Vision Changes

Reviewed by: HU Medical Review Board

Vision problems due to thyroid eye disease (TED) can be frustrating and perhaps even scary at times. The unknowns of TED include how it can impact vision. Everyone is different, and your symptoms can vary.

Because TED is rare, it requires management from a specialized care team. An ophthalmologist is a doctor who specializes in eyes and vision. These doctors can diagnose and treat advanced conditions and are able to perform surgery.1

There are more than 20,000 ophthalmologists in the United States, but most are not TED specialists. TED specialists are doctors who are experienced in diagnosing and treating TED.2

Understanding the possible causes of your vision problems can help you guide your conversation with your doctor about ways to decrease your symptoms.

Double vision (diplopia)

Double vision (seeing 2 objects where there is 1) and trouble focusing occur because the muscles that keep the eyes aligned become damaged due to TED. Your doctor may call this problem diplopia (dip-low-pee-uh).3

Blurry vision

Blurred vision affects about 3 in 10 people with TED. Images might look blurry or out of focus. Blurred vision may be caused by:3

  • Damage to the thin, clear layer of the front of the eye (cornea)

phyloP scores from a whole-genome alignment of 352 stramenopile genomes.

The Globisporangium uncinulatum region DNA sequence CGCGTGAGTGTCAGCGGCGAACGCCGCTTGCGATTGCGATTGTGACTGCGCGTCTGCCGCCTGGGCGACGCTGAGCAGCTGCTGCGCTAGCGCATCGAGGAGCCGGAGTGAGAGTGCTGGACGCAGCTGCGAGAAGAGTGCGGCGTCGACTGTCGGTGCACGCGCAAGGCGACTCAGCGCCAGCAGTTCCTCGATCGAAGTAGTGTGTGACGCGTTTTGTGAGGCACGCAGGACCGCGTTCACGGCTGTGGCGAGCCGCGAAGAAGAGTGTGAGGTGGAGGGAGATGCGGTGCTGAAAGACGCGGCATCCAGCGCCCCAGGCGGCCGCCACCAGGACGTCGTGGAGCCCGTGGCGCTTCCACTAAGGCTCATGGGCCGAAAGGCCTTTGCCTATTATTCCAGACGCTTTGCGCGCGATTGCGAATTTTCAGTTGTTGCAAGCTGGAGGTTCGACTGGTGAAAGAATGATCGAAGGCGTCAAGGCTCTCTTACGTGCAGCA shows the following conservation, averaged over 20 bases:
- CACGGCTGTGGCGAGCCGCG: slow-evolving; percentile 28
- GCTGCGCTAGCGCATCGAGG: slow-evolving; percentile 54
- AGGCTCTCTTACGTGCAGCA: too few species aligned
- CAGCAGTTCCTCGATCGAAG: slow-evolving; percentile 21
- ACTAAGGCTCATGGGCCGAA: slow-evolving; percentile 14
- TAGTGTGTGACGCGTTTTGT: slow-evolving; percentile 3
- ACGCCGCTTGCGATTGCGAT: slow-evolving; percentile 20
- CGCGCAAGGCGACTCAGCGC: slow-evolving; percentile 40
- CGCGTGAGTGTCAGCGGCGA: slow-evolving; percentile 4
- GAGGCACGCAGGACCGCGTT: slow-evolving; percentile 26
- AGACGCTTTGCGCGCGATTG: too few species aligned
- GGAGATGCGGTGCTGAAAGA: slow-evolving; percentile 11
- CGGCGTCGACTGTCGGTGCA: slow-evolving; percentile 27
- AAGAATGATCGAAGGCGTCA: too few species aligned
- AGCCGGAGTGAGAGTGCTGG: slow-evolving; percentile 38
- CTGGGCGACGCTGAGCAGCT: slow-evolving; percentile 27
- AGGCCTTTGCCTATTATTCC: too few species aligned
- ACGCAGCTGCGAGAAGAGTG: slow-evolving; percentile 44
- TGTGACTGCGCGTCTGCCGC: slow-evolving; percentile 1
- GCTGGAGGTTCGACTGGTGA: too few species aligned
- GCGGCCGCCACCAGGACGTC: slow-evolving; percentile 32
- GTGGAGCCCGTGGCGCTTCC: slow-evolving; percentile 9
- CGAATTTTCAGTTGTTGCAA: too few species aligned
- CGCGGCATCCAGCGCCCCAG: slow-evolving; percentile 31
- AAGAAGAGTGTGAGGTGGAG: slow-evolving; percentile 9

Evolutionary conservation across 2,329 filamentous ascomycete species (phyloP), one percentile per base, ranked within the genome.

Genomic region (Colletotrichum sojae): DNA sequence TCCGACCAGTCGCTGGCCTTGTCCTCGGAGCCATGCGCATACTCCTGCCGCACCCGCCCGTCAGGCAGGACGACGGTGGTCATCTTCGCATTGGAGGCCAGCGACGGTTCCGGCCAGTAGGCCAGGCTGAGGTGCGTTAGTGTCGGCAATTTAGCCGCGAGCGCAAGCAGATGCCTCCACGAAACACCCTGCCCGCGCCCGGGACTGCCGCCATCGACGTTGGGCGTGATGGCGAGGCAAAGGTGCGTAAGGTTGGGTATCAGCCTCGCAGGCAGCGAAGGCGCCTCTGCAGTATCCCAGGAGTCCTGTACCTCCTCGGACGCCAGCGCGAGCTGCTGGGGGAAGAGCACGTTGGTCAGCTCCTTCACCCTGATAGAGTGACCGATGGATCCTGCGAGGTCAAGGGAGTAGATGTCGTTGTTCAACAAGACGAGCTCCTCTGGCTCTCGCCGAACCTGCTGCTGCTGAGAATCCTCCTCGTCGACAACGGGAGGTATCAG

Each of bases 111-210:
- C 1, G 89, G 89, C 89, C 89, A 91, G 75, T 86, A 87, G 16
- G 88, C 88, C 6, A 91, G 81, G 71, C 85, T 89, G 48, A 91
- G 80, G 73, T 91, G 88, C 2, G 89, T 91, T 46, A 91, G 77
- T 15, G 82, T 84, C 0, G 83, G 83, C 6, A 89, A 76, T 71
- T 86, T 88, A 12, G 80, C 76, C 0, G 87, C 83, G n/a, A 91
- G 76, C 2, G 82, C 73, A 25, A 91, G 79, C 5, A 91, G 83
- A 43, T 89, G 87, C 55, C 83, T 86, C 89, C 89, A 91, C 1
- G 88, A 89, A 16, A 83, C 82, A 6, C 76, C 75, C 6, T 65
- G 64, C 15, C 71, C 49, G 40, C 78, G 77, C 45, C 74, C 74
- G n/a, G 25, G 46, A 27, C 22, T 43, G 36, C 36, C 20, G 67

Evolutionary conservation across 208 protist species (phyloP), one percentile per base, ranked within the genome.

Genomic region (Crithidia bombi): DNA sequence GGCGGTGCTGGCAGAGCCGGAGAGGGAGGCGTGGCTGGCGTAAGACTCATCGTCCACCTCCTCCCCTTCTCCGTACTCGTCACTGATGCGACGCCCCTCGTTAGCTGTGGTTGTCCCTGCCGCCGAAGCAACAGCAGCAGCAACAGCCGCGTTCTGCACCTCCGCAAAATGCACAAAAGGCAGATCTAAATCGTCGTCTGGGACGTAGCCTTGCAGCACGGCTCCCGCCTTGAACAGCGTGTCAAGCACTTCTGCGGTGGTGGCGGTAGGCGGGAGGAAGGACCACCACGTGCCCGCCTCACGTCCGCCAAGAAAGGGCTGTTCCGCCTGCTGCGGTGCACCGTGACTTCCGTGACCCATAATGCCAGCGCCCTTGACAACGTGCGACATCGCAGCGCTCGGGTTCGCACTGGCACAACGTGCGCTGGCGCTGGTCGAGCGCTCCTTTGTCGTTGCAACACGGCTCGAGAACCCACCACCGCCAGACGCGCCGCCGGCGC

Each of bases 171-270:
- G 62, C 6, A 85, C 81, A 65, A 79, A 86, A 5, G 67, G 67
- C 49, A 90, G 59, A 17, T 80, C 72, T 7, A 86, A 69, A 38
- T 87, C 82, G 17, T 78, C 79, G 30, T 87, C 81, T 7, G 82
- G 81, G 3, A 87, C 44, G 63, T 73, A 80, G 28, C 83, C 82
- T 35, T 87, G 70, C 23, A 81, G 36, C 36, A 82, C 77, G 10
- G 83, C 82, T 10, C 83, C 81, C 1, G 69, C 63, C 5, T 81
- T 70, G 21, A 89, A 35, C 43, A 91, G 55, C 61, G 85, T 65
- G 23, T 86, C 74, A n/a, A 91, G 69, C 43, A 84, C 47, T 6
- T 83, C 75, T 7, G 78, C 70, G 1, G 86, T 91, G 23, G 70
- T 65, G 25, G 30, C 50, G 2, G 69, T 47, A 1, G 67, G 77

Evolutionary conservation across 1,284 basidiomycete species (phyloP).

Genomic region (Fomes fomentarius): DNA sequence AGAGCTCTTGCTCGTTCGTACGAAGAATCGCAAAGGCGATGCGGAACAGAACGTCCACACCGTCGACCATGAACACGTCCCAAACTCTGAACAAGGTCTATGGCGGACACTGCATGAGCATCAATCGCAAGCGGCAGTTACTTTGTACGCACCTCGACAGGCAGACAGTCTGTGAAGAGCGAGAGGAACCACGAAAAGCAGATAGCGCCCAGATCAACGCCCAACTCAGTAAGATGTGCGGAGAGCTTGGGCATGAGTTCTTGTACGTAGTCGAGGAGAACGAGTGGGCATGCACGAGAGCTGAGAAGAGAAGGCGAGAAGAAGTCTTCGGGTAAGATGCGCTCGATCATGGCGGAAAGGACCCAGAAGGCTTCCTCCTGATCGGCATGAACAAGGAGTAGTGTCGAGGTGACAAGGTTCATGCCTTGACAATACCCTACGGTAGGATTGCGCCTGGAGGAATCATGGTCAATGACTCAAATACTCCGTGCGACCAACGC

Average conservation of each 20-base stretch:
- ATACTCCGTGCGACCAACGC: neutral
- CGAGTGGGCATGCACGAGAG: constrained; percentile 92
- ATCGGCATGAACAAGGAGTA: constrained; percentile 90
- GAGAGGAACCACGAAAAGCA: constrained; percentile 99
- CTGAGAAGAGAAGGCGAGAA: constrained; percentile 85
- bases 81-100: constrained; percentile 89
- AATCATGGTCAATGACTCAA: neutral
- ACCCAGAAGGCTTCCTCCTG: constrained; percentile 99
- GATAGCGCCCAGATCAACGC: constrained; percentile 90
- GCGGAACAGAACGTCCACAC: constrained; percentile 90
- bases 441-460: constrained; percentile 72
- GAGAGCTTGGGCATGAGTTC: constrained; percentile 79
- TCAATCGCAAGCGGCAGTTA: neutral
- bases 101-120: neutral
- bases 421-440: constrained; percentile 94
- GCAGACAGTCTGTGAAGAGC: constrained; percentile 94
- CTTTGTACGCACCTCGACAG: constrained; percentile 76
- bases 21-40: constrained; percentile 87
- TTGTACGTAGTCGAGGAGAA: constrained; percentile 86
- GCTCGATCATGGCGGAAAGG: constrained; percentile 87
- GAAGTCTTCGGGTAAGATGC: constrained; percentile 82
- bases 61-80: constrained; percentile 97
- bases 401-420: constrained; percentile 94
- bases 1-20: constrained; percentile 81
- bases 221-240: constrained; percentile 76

• Swollen tissues and muscles behind the eye squeezing the optic nerve

Dry eyes are also common in TED. Swelling of the fat and muscles behind the eye can cause the eye to bulge. This might look like a person is staring at all times. It also makes it harder to blink, which can lead to dry eyes. Also, the eyelid can be pulled back or retracted, making it even harder to blink.3

Dry eyes lead to irritated, sore, watery eyes that can cause periodic blurred vision.3

Loss of color vision

In severe cases, TED may cause a change in color vision. A person might notice that colors are dulled or not as bright. In rare cases, complete loss of color vision can occur. This could mean that the optic nerve is damaged and there is a risk of completely losing sight. About 6 out of 100 people with TED have some color vision loss from damage to the optic nerve.3

Vision loss

The optic nerve is a bundle of nerves that sends impulses from the eye to the brain for normal vision. Although rare, swelling of the muscles and fat behind the eye can squeeze the optic nerve. This is known as optic nerve compression or optic neuropathy. It can lead to vision loss if left untreated. Emergency surgery may be needed to save vision of a person with this condition. Talk to your doctor immediately if you notice vision loss.3


The goal of treatment in the acute phase is to reduce inflammation. Treatment goals in the inactive phase focus on repairing damage of tissue.4,5

The treatments most commonly used for the different phases of TED include:4,6

  • Steroids
  • Monoclonal antibody drugs
  • Botox
  • Radiotherapy
  • Surgery
  • Supportive treatments

Find a TED specialist

Finding a TED specialist often starts with the eye doctor you are currently seeing. A referral to a TED specialist may need to be approved through your insurance. Seeing a specialist is important to the overall outcome of your disease.7

To find a TED specialist in your area, visit or

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